The card opens to reveal a very confident little guy who has made certain his target will not be missed!

We are each of us angels with only one wing, and we can only fly by embracing one another.

Lucretius

Whether viewed from north, south, east, or west, cupid couples and bouquets of kisses say “Be Mine” – sure to win any girls heart.

 

Another hankie awash with cupids is this fun and frisky harlequin print in brilliant lime green and pink.

 

These busy little love monkeys skitter hither and yon in a flurry of romantic anticipation as they deliver  bushels and boatloads of romantic greetings.

    

 

Cupid again takes center stage in this Valentine which covers everything from keys to lockets, to lovebirds, to bouquets, candy, love letters and stolen kisses.  Who else could instigate and sustain all this romantic mayhem but our darling cherub tied with a big red bow?

 

Note the lovebirds exchanging a flower, a common image to be found on Valentines Day.  In this next hankie, the lovebirds jump right from courtship to marriage as they transport bridal lily-of-the-valley in their beaks for the intended recipient.

Every heart sings a song incomplete, until another heart whispers back.

Plato

The feisty gal in this theatrical number has lassoed her harlequin heartthrob in no uncertain terms.  He’s tied up hook, line, and sinker, as he gives away his heart.  This brilliant red quatrefoil beauty could double as a lipstick hankie to remove evidence of a peck or two on the cheek. 🙂

    

 

Here’s an ad from the February 1949 issue of Mademoiselle showcasing  “hand-rolled, fine, sheer pima cotton for fifty cents each”.  These designs by textile designer Tammis Keefe  resemble old fashioned lace edged hankies and carry simple phrases of love.  They’re great because you can have the colorful lacey borders peeking from your pocket while the message of love remains hidden deep in the folds.

   

 

 

  There were even Valentine handkerchiefs for children.  Here we find a well-known beloved rhyme.   The hankie is well worn, even stained in places, but so charming, I thought you’d enjoy it nonetheless.  Plus all that wear and tear indicates that someone loved it very much. (see Wabi Sabi)

 

     
    

It is only with the heart that one can see rightly; what is essential is invisible to the eye.

Antoine de Saint-Exupery

This beautiful handkerchief, though possibly not considered strictly a Valentine, could even be gifted to a man to wear as a dress handkerchief in his suit pocket. The detail is truly wonderful, particularly for anyone who loves agriculture or nature.  Certainly it could be framed to be studied and enjoyed.

The moment you have in your heart this extraordinary thing called love and feel the depth, the delight, the ecstasy of it, you will discover that for you the world is transformed.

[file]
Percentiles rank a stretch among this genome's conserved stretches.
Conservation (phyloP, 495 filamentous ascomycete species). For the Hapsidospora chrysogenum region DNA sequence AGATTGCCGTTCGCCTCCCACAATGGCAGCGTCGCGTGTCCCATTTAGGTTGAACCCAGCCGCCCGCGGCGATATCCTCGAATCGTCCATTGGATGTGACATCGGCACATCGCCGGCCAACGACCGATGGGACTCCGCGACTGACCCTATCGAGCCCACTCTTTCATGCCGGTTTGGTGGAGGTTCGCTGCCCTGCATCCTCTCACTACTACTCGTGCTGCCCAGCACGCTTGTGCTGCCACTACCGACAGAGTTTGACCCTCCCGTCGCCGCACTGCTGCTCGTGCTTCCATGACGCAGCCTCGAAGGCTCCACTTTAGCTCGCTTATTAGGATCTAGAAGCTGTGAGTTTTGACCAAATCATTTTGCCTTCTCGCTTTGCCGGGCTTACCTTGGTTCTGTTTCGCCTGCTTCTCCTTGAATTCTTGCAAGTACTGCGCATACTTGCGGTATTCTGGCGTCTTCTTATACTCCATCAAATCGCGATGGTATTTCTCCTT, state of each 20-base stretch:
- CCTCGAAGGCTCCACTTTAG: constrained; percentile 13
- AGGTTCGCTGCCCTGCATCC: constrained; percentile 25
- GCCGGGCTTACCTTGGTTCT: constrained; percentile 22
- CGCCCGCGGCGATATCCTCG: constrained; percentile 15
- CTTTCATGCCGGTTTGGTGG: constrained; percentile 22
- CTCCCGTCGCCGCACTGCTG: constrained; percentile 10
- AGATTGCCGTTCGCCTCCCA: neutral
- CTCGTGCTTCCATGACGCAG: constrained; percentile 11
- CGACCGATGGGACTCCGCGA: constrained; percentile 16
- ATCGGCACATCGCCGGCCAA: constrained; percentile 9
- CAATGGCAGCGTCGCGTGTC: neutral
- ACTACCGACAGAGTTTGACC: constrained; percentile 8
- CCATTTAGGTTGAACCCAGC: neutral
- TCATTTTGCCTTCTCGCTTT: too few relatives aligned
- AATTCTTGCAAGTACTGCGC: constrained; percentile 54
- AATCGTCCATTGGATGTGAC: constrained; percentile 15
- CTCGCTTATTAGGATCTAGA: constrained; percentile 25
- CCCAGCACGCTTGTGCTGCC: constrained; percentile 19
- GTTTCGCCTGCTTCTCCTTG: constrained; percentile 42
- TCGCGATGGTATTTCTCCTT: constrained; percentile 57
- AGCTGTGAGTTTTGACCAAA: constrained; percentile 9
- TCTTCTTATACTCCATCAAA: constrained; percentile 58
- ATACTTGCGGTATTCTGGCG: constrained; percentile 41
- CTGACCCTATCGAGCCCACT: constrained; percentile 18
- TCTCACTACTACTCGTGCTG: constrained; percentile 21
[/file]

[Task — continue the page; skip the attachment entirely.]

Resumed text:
Jiddu Kirshnamurti

Whatever your style, my wish for you is that you receive all the valentines your heart can hold.

      

A heart is not judged by how much you love, but by how much you are loved by others.

Frank Morgan

There is no end to the variety of permutations you can find when it comes to Valentines. I do hope you’ll consider gifting one to someone you love.  I think you’d be surprised to know how many of them are cherished and carried daily as a talisman of love and affection.

 

If we’ve put you in the mood for a bit of cupid hunting, here’s a link to Sam Cooke’s 1961 hit Cupid, along with the lyrics.

Cupid, draw back your bow and let your arrow go
Straight to my lover’s heart for me, for me
Cupid, please hear my cry and let your arrow fly
Straight to my lover’s heart for me

Now, I don’t mean to bother you but I’m in distress
There’s danger of me losin’ all of my happiness
For I love a girl who doesn’t know I exist
And this you can fix

Chorus
Now, Cupid if your arrow makes a love storm for me
I promise I will love her until eternity
I know between the two of us her heart we can steal
Help me if you will

Chorus
Now, Cupid, don’t you hear me
Callin’ you, I need you
Cupid, help me

 

 

2 Comments

  1. 2-14-2013

    So enjoyed viewing your Romantic Hankies. Love going back in time to see the art work. Thank you for sharing !

  2. 2-15-2013

    How thoroughly delightful!!! And I get to write this with Sam Cooke singing Cupid in the background. (Another clever addition to your blog!) Such beautiful hankies, and accompanying lovely prose. Your blogs are enchanting. I’m forwarding this to many of my friends (and will suggest they subscribe as well) — women who appreciate beauty and good writing! I’m so happy to be learning about hankies and a bit of history. Thank you so much.